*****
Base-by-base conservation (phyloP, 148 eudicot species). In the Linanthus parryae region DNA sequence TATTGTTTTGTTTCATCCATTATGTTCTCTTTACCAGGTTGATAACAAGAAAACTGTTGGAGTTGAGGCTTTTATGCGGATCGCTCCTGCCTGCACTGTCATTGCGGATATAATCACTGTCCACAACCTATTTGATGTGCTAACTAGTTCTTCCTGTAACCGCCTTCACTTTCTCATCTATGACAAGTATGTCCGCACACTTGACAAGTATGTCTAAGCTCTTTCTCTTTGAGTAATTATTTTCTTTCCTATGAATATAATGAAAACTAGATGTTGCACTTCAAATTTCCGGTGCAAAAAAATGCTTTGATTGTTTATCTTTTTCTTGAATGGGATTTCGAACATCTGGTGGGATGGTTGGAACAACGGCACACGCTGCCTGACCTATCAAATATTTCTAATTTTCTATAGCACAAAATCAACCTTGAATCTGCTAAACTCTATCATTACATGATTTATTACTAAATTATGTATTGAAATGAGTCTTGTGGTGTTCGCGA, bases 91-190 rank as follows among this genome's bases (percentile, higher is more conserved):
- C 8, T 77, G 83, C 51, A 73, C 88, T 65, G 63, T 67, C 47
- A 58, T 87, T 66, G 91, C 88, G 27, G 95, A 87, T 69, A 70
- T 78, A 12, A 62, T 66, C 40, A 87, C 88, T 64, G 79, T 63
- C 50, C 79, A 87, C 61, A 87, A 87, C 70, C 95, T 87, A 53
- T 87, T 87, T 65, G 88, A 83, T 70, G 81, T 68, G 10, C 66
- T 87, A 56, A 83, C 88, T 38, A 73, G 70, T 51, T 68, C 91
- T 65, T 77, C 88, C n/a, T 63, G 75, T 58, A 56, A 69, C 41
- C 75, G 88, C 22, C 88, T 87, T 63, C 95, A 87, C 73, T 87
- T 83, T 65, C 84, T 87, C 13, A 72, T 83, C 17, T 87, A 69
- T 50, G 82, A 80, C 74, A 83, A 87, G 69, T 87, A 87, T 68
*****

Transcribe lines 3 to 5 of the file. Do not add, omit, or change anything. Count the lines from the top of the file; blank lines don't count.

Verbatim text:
- A 58, T 87, T 66, G 91, C 88, G 27, G 95, A 87, T 69, A 70
- T 78, A 12, A 62, T 66, C 40, A 87, C 88, T 64, G 79, T 63
- C 50, C 79, A 87, C 61, A 87, A 87, C 70, C 95, T 87, A 53